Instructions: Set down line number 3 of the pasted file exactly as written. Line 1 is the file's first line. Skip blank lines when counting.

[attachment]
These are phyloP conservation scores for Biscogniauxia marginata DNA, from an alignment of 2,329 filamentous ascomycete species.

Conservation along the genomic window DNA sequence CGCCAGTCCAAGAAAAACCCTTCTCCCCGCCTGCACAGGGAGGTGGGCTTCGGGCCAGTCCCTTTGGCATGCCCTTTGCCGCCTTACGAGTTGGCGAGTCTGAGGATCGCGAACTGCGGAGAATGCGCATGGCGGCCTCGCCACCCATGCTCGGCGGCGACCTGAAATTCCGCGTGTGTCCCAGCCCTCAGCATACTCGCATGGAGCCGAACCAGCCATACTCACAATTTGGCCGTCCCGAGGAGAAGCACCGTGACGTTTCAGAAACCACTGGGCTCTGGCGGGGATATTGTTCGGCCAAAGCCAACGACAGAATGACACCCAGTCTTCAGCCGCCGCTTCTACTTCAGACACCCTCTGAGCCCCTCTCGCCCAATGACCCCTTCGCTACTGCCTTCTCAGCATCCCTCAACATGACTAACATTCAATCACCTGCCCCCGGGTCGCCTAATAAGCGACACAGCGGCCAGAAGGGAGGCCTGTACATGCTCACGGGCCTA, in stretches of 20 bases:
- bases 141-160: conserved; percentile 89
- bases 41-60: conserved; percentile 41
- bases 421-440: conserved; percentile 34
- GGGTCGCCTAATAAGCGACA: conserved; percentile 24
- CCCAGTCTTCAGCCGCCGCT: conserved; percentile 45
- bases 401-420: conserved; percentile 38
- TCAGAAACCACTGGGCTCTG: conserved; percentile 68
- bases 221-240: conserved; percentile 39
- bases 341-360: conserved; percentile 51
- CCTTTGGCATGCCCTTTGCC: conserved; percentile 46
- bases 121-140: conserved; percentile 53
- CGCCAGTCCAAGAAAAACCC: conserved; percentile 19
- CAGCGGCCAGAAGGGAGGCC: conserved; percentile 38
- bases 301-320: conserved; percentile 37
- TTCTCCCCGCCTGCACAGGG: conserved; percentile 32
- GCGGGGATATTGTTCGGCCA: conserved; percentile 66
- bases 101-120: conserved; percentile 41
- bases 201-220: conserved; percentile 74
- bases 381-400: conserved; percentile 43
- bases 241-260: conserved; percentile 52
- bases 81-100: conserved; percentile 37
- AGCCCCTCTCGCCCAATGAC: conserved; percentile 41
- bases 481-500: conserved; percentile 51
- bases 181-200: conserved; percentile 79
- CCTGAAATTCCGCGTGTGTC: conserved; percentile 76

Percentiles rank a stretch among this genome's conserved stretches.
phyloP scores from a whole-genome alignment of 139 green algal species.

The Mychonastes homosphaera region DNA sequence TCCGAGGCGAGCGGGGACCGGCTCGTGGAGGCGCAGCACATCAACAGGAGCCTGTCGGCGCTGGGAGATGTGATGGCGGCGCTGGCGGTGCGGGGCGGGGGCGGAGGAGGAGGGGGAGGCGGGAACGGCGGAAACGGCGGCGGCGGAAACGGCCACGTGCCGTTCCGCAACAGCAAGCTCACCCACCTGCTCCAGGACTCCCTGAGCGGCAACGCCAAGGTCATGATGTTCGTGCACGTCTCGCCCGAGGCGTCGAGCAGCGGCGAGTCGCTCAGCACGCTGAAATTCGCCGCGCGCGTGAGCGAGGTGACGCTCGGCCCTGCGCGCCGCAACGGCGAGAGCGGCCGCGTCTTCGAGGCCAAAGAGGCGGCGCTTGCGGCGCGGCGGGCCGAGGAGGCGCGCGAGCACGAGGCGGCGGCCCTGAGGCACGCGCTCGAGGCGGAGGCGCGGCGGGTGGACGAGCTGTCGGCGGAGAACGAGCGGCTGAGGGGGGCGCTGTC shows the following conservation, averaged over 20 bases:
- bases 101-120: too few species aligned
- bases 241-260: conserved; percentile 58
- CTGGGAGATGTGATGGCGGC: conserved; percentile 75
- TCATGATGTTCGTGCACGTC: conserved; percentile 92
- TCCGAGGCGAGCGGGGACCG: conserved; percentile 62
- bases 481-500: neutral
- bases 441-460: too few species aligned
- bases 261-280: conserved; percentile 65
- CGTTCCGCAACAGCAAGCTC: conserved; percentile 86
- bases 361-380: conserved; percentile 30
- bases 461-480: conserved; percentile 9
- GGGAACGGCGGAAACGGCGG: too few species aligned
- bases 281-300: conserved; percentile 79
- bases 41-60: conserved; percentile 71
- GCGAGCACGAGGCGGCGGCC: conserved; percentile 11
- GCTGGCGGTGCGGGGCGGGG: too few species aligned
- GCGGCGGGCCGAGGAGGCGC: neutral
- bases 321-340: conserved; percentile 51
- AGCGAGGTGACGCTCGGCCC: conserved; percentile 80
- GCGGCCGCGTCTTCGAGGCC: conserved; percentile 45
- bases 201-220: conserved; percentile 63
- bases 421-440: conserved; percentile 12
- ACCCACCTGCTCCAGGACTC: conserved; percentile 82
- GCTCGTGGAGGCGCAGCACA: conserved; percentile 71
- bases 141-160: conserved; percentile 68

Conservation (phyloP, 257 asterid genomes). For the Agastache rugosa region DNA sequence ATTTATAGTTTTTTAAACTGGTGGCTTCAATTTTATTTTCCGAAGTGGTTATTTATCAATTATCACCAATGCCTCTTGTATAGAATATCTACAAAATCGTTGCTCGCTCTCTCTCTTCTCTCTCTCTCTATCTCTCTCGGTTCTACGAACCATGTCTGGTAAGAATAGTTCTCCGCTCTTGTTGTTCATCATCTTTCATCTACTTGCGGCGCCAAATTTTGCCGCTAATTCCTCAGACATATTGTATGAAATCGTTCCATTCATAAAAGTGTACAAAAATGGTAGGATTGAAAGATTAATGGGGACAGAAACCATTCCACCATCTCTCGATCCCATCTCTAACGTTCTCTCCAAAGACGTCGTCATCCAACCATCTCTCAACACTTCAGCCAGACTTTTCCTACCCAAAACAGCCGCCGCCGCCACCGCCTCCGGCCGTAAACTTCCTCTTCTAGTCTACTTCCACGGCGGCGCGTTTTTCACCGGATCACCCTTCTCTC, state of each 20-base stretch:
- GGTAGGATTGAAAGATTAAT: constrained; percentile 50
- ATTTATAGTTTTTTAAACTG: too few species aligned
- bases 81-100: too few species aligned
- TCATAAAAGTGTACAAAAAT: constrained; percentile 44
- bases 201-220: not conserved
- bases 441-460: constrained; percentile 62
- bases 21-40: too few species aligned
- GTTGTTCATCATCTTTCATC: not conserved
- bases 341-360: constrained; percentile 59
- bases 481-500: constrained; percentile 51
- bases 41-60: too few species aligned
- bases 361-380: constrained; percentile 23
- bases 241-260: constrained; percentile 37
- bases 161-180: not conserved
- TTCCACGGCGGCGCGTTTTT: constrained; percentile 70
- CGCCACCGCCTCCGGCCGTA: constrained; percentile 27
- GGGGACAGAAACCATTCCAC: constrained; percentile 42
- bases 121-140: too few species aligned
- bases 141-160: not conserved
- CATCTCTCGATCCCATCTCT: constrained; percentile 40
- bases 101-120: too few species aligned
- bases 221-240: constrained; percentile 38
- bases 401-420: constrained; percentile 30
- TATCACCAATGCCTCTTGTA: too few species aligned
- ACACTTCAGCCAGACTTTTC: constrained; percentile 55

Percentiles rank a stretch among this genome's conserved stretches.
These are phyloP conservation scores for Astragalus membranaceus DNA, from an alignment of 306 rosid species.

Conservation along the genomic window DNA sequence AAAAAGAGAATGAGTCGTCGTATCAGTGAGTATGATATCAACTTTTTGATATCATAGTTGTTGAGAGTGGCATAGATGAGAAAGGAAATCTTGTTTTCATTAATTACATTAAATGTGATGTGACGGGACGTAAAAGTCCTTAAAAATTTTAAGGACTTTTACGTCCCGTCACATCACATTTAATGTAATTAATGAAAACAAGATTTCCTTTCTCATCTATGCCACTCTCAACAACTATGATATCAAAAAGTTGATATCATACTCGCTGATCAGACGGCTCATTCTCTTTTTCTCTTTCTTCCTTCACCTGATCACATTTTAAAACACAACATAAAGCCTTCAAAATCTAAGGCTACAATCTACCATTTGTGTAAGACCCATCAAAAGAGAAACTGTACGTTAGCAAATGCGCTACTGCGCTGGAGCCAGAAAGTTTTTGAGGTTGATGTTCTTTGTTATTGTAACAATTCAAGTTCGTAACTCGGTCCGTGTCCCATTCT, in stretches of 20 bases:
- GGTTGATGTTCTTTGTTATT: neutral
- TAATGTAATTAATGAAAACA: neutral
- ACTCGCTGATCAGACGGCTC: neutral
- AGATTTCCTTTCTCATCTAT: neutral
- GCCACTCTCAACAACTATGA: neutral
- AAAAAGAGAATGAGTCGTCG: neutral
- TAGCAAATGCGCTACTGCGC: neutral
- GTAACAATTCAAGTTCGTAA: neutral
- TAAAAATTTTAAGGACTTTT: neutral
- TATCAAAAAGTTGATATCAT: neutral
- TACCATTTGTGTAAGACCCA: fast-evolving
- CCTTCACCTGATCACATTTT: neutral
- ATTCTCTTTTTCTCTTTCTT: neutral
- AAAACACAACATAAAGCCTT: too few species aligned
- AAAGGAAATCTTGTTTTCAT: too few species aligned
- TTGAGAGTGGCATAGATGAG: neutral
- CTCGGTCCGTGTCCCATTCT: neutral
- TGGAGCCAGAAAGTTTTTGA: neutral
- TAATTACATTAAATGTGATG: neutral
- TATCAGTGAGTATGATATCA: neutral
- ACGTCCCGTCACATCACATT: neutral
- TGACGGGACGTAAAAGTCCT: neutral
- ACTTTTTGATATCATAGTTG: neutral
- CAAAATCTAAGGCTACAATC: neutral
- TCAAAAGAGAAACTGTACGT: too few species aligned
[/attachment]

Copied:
- bases 141-160: conserved; percentile 89